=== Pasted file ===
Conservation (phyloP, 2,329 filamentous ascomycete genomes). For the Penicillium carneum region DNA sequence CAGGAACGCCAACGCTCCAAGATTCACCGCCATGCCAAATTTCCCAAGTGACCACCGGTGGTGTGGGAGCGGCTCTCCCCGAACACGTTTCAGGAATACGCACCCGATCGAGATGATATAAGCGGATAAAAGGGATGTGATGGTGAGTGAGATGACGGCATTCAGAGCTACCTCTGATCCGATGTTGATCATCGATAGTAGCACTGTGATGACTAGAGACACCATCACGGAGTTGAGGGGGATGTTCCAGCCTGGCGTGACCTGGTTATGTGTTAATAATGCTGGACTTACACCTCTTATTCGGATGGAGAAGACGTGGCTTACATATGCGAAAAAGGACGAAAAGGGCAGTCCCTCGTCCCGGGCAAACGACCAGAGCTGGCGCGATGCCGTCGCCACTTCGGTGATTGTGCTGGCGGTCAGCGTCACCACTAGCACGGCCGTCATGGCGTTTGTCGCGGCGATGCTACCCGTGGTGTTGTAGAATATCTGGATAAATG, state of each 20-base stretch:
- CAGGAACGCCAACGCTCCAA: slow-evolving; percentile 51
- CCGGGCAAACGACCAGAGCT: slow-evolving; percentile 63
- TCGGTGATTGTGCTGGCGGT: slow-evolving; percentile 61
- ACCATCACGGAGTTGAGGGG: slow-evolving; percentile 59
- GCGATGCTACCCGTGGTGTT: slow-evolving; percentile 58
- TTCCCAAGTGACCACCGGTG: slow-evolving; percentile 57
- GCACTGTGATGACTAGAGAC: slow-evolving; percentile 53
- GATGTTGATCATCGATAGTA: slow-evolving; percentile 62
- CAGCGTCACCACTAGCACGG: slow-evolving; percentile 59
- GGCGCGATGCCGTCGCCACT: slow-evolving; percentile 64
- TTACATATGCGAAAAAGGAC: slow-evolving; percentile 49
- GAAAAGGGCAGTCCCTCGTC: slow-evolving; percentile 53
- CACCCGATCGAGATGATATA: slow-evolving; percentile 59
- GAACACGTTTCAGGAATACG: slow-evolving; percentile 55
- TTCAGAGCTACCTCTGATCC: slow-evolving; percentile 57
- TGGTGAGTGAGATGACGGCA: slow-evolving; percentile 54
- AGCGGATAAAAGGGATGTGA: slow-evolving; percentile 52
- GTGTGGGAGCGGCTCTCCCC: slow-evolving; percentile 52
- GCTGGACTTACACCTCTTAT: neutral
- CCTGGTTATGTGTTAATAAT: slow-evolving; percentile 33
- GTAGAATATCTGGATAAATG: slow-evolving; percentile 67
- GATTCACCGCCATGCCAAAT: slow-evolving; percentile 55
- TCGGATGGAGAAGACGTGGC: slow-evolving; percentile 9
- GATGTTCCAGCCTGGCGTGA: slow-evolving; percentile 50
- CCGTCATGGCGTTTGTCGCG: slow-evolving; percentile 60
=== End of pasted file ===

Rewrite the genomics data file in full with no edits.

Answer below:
Conservation (phyloP, 2,329 filamentous ascomycete genomes). For the Penicillium carneum region DNA sequence CAGGAACGCCAACGCTCCAAGATTCACCGCCATGCCAAATTTCCCAAGTGACCACCGGTGGTGTGGGAGCGGCTCTCCCCGAACACGTTTCAGGAATACGCACCCGATCGAGATGATATAAGCGGATAAAAGGGATGTGATGGTGAGTGAGATGACGGCATTCAGAGCTACCTCTGATCCGATGTTGATCATCGATAGTAGCACTGTGATGACTAGAGACACCATCACGGAGTTGAGGGGGATGTTCCAGCCTGGCGTGACCTGGTTATGTGTTAATAATGCTGGACTTACACCTCTTATTCGGATGGAGAAGACGTGGCTTACATATGCGAAAAAGGACGAAAAGGGCAGTCCCTCGTCCCGGGCAAACGACCAGAGCTGGCGCGATGCCGTCGCCACTTCGGTGATTGTGCTGGCGGTCAGCGTCACCACTAGCACGGCCGTCATGGCGTTTGTCGCGGCGATGCTACCCGTGGTGTTGTAGAATATCTGGATAAATG, state of each 20-base stretch:
- CAGGAACGCCAACGCTCCAA: slow-evolving; percentile 51
- CCGGGCAAACGACCAGAGCT: slow-evolving; percentile 63
- TCGGTGATTGTGCTGGCGGT: slow-evolving; percentile 61
- ACCATCACGGAGTTGAGGGG: slow-evolving; percentile 59
- GCGATGCTACCCGTGGTGTT: slow-evolving; percentile 58
- TTCCCAAGTGACCACCGGTG: slow-evolving; percentile 57
- GCACTGTGATGACTAGAGAC: slow-evolving; percentile 53
- GATGTTGATCATCGATAGTA: slow-evolving; percentile 62
- CAGCGTCACCACTAGCACGG: slow-evolving; percentile 59
- GGCGCGATGCCGTCGCCACT: slow-evolving; percentile 64
- TTACATATGCGAAAAAGGAC: slow-evolving; percentile 49
- GAAAAGGGCAGTCCCTCGTC: slow-evolving; percentile 53
- CACCCGATCGAGATGATATA: slow-evolving; percentile 59
- GAACACGTTTCAGGAATACG: slow-evolving; percentile 55
- TTCAGAGCTACCTCTGATCC: slow-evolving; percentile 57
- TGGTGAGTGAGATGACGGCA: slow-evolving; percentile 54
- AGCGGATAAAAGGGATGTGA: slow-evolving; percentile 52
- GTGTGGGAGCGGCTCTCCCC: slow-evolving; percentile 52
- GCTGGACTTACACCTCTTAT: neutral
- CCTGGTTATGTGTTAATAAT: slow-evolving; percentile 33
- GTAGAATATCTGGATAAATG: slow-evolving; percentile 67
- GATTCACCGCCATGCCAAAT: slow-evolving; percentile 55
- TCGGATGGAGAAGACGTGGC: slow-evolving; percentile 9
- GATGTTCCAGCCTGGCGTGA: slow-evolving; percentile 50
- CCGTCATGGCGTTTGTCGCG: slow-evolving; percentile 60